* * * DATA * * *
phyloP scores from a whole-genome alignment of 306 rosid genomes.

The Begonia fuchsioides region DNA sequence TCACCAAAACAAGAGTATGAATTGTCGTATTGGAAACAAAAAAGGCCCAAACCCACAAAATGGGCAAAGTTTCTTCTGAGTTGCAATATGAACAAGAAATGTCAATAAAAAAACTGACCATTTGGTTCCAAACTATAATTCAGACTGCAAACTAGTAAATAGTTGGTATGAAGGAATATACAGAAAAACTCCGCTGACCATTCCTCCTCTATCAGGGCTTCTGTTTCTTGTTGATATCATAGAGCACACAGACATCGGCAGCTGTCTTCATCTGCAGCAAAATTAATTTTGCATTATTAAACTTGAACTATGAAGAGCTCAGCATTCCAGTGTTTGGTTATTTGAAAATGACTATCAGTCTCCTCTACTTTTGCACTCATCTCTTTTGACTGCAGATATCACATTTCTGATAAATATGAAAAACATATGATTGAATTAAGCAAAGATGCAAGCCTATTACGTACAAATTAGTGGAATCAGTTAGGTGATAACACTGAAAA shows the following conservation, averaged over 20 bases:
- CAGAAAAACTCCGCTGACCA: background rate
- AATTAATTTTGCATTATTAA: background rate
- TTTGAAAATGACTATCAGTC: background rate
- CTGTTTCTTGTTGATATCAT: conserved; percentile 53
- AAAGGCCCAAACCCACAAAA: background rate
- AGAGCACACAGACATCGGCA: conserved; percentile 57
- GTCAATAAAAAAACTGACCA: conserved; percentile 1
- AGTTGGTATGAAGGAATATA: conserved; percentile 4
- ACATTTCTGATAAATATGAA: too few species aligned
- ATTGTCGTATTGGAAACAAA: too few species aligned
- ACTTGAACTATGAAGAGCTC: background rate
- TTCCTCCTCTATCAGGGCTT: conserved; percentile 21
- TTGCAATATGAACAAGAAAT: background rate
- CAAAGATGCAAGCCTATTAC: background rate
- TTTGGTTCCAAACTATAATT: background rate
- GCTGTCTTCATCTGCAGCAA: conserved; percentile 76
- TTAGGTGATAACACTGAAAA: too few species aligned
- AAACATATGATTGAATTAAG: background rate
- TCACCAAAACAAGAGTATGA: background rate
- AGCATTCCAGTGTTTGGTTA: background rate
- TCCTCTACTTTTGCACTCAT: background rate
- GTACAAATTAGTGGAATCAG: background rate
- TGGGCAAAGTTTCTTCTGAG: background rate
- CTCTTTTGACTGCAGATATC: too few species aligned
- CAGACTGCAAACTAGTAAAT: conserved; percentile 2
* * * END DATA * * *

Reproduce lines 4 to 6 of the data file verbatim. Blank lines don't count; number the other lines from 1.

- AATTAATTTTGCATTATTAA: background rate
- TTTGAAAATGACTATCAGTC: background rate
- CTGTTTCTTGTTGATATCAT: conserved; percentile 53